by Rachel Lindsay
In my work, I find the act of caring for the land and caring for the people who are engaging with the land intricately woven together. My first jobs were working in special education and at organic vegetable farms. When I needed guidance in which direction to take a career, I spent a year working at a Camphill Community. Camphill is a worldwide social initiative of communities designed to include people with and without intellectual disabilities. Every village is centered around a working biodynamic farm. Taking care of the houses, farm, landscape, and people provides meaningful work for everyone, inclusive of all ranges of physical or cognitive ability. As a landscape designer over a decade after these formative experiences, my most meaningful projects are the ones that work at the intersection of human and ecological health.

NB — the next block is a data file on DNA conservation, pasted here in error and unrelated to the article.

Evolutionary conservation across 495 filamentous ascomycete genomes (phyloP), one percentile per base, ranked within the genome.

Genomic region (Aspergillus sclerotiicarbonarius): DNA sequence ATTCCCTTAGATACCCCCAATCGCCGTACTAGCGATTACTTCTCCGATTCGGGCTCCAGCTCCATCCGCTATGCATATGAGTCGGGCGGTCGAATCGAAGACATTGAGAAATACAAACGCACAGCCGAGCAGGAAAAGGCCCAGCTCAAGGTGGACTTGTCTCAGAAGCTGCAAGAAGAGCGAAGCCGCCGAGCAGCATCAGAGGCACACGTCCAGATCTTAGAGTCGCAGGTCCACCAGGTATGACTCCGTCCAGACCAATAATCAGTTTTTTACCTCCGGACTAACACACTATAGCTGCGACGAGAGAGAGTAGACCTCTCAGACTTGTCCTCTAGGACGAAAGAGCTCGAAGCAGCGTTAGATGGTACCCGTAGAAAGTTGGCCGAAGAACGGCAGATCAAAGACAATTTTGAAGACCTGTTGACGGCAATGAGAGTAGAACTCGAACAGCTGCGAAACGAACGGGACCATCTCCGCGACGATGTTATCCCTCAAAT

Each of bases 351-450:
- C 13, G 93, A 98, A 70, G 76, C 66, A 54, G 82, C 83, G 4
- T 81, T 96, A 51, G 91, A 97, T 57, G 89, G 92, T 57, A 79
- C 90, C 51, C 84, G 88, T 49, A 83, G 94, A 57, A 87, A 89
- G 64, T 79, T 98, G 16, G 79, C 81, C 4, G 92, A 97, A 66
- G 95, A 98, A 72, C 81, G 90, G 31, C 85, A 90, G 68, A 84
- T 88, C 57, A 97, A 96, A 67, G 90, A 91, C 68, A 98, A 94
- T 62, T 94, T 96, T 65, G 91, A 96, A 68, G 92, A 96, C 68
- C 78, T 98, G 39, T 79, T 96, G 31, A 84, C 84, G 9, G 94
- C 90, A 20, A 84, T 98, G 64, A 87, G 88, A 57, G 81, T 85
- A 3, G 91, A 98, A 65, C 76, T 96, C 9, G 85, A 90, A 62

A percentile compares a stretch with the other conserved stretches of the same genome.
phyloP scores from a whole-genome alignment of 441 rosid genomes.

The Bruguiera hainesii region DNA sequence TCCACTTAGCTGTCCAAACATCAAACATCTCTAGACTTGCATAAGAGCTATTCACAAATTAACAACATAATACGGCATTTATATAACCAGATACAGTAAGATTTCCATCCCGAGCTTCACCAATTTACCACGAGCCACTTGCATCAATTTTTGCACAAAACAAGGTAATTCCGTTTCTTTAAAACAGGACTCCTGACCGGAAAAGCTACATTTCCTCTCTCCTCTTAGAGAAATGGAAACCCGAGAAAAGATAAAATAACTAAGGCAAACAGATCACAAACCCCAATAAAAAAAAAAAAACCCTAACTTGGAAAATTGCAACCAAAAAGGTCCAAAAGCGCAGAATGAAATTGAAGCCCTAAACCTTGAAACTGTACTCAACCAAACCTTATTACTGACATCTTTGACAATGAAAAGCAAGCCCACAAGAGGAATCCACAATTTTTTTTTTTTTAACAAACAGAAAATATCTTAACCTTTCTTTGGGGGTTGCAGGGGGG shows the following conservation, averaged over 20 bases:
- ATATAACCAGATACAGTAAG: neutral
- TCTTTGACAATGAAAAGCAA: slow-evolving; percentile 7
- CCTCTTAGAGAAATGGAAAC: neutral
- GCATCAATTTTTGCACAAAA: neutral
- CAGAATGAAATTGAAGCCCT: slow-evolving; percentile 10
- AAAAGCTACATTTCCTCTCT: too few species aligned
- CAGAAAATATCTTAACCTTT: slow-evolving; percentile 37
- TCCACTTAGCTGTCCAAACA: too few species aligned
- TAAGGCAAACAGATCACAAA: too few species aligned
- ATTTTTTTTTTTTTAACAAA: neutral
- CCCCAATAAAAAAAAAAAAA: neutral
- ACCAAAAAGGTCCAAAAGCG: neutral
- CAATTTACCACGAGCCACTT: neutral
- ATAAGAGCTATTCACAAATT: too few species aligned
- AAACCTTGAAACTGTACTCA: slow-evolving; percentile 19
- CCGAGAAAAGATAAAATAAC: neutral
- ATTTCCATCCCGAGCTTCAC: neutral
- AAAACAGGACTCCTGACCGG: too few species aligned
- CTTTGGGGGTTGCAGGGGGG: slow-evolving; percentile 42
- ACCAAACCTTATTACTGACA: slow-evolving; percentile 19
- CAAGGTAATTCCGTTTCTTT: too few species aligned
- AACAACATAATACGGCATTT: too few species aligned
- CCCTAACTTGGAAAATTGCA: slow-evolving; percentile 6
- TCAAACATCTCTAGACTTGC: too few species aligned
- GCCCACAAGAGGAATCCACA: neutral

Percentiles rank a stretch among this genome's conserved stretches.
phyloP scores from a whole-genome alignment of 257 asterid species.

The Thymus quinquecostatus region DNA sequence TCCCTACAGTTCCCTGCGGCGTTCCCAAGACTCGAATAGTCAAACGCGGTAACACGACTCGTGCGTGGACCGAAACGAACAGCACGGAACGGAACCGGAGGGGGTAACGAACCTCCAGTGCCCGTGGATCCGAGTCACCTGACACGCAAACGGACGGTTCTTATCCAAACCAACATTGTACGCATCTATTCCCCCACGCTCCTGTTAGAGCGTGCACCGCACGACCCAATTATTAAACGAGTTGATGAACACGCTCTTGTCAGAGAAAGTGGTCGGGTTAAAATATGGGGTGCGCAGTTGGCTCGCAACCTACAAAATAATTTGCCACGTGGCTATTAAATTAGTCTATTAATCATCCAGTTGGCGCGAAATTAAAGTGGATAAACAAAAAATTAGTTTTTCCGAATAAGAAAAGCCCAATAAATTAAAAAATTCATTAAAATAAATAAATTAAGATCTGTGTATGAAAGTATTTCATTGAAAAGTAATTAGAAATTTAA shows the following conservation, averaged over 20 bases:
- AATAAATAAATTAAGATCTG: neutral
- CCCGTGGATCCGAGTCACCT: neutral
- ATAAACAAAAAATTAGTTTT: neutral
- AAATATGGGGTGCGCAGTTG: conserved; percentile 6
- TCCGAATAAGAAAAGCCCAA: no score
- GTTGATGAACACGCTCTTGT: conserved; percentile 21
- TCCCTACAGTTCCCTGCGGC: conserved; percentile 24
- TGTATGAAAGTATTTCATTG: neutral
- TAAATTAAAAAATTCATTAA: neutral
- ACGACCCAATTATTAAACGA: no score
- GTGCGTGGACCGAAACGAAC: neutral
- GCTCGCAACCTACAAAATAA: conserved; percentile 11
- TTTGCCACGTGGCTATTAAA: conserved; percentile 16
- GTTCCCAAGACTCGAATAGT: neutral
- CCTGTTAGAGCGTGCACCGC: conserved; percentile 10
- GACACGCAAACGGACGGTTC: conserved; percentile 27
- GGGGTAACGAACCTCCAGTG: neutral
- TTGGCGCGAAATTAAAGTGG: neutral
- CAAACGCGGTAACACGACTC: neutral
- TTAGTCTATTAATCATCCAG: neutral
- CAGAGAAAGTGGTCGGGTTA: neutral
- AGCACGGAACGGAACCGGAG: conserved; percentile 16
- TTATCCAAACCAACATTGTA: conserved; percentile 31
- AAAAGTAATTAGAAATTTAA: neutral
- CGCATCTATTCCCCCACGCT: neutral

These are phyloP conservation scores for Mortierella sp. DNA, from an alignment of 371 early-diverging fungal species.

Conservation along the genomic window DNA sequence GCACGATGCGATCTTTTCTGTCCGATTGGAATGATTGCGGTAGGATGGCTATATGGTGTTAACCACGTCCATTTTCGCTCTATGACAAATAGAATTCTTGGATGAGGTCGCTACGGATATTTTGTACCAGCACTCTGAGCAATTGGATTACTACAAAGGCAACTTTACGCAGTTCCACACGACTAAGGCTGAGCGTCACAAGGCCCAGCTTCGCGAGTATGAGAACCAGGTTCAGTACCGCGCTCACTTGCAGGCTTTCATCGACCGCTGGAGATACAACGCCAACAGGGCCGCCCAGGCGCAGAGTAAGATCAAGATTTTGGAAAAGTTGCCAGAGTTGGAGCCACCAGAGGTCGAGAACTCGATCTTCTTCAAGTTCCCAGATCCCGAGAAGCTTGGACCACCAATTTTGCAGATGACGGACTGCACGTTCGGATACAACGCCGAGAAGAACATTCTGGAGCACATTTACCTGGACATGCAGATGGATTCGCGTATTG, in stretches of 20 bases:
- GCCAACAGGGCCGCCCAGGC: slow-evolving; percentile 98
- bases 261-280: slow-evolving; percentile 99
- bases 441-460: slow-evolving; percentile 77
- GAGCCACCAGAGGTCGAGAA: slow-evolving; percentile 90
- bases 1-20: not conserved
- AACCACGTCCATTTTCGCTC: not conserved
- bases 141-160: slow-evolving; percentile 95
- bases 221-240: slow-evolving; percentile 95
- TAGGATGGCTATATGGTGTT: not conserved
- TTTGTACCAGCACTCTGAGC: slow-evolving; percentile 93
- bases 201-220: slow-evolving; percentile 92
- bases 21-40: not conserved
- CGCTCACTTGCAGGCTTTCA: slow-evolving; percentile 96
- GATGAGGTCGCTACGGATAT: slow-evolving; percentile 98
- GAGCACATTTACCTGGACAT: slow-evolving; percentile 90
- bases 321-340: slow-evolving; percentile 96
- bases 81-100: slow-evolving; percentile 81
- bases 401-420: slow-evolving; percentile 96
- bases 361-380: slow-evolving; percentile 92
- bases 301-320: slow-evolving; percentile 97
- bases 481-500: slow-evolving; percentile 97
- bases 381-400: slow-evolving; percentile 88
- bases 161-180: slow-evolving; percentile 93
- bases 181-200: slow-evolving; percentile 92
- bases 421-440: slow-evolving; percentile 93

When we are designing landscapes intended for people to engage with them, both the design process and the physical elements included will affect who will benefit, and how. The following material was developed mainly through the design of a master plan and five-acre therapeutic vegetable farm for Pony Power Therapies, a non-profit therapeutic riding center, however many of the design considerations and tools would be just as applicable to other kinds of gardens.
Follow this link for the full article.